Stocks: New quarter, new rally

Wall Street extends the recent advance after better-than-expected manufacturing and housing reports.

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By Alexandra Twin, senior writer

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NEW YORK ( -- Stocks recharged their advance Wednesday, with investors starting off the new quarter on the right foot, following better-than-expected readings on housing and manufacturing.

Investors seemed to take in stride dismal March sales from the automakers.

The Dow Jones industrial average (INDU) rose 153 points, or 2%. The S&P 500 (SPX) index gained 13 points, or 1.7%. The Nasdaq composite (COMP) added 23 points, or 1.5%.

Stocks had tumbled at the open on a worse-than-expected jobs report and talk that the automakers will have to go into bankruptcy to restructure. But the selling pressure eased as the day wore on.

Stocks gained in March at the end of the Dow's worst first quarter in 70 years. The blue-chip indicator gained 7.7% during the month, but fell 13.3% in the first quarter, its worst January-March showing since 1939.

The Dow and S&P 500 briefly touched more than 12-year lows in early March, before bouncing back on optimism that the economy is closer to stabilizing.

April can be a tricky month for Wall Street. It's the Dow's best month of the year going back to 1950, according to the Stock Trader's Almanac, good for an average gain of 1.9%.

But in bear markets, April can be wretched. In April 2002, during the last bear market, the Dow lost 4.4% for its worst April since 1970.

"I think we saw a significant low in early March," said John Wilson, chief technical strategist at Morgan Keegan. "That doesn't mean we're going straight up from here, but it does mean this run could end up being more than just another hideous bear market rally."

He said that the real test will come over the next few weeks as investors sort through the first-quarter results, which are expected to be pretty terrible.

Investors were gearing up for the start of the G-20 meeting in London Thursday, which brings together leaders from the world's largest economies. President Obama is expected to make the push for a bigger global economic stimulus effort.

He is also expected to detail the new financial regulations pitched to Congress last week as a means of preventing another financial meltdown like the current one. (Full story)

The weekly jobless claims report and February factory orders index are also due Thursday.

Autos: March auto sales fell 35%, but a rise from February levels could suggest the industry has bottomed.

Ford Motor (F, Fortune 500) said sales fell 41% from a year ago, although sales were up from January and February levels. Ford, considered to be in the best financial shape of the three Detroit automakers, had been expected to post a decline of 50%.

Toyota Motor (TM) said sales fell 39% and Honda Motor (HMC) said sales fell 36%.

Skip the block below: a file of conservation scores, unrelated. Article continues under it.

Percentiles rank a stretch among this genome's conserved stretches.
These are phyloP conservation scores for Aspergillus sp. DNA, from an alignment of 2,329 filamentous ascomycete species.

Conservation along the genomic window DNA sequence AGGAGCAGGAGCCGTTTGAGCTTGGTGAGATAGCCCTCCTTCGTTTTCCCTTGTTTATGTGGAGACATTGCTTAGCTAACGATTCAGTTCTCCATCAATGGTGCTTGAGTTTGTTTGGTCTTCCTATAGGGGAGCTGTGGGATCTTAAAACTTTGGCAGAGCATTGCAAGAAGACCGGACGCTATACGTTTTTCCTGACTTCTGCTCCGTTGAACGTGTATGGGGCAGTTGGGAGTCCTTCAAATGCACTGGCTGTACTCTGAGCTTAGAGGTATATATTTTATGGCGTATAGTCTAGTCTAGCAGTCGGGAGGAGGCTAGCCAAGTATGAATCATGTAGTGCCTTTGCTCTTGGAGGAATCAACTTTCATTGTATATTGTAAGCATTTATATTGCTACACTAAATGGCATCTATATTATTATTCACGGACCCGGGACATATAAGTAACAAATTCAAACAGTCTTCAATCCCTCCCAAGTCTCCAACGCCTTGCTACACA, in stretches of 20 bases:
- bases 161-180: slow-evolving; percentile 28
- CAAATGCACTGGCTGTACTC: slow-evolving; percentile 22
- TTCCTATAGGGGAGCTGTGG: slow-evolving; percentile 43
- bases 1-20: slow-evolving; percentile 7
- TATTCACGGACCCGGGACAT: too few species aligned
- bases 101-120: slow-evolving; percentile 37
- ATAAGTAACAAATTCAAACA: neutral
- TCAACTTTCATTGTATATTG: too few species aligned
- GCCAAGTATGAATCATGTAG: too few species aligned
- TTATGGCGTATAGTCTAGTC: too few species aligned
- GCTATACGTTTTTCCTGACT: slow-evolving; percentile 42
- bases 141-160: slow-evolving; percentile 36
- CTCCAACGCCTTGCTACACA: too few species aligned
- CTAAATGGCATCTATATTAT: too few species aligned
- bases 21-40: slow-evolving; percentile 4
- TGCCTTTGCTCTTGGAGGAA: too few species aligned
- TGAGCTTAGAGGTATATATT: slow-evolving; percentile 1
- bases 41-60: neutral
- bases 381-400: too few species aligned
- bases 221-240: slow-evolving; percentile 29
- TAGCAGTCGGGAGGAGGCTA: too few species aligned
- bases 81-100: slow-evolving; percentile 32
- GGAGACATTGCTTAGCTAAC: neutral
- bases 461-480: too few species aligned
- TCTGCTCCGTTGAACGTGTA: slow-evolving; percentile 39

General Motors (GM, Fortune 500) said sales fell 45% in the month, while privately held Chrysler said sales fell 39%.

GM and Chrysler have managed to stay afloat due to billions in aid from the government, but are in danger of being forced into bankruptcy if they can't come up with a plan to stay viable.

The Obama administration rejected both companies' restructuring plans Monday. GM has 60 days to figure out how to cut costs and debt. Chrysler has 30 days to complete a deal with Fiat. Barring that, the government could force both companies into bankruptcy court to restructure.

Economy: Reports on housing, jobs and manufacturing were released in the morning.

The pending home sales index rose 2.1% in February, surprising economists who were expecting a flat reading. Pending home sales fell 7.7% in January.

Private-sector employers cut 742,000 jobs from their payrolls in March after cutting a revised 706,000 in February, according to a report from payroll services firm ADP. Economists surveyed by thought employers would cut 663,000 jobs. The report was closely watched ahead of Friday's monthly jobs report from the government.

The Institute for Supply Management's manufacturing index rose to 36.3 in March from 35.8 in February, versus forecasts for a rise to 36.

February construction spending fell 0.9%, the government reported, after dropping a revised 3.5% in January. Economists thought spending would fall 1.9% in the month.

Company news: Diversified manufacturer 3M (MMM, Fortune 500) said it was cutting 1,200 jobs worldwide in the first quarter, or 1.5% of its workforce. Shares of the Dow component rose nearly 2%.

Market breadth was positive. On the New York Stock Exchange, winners beat losers three to one on volume of 1.5 billion shares. On the Nasdaq, advancers topped decliners two to one on volume of 2.28 billion shares.

Bonds: Treasury prices rose, lowering the yield on the benchmark 10-year note to 2.65% from 2.66% Tuesday. Treasury prices and yields move in opposite directions.

Lending rates were mostly higher. The 3-month Libor rate dipped to 1.18% from 1.19% Tuesday, according to The overnight Libor rate fell to 0.3% from 0.51% Tuesday. Libor is a bank-to-bank lending rate.

Other markets: In global trading, Asian markets ended lower with the exception of the Nikkei. European markets ended higher.

In currency trading, the dollar gained versus the euro and fell against the yen.

U.S. light crude oil for May delivery settled down $1.27 to $48.39 a barrel on the New York Mercantile Exchange.

COMEX gold for June delivery rose $2.70 to settle at $927.70 an ounce.

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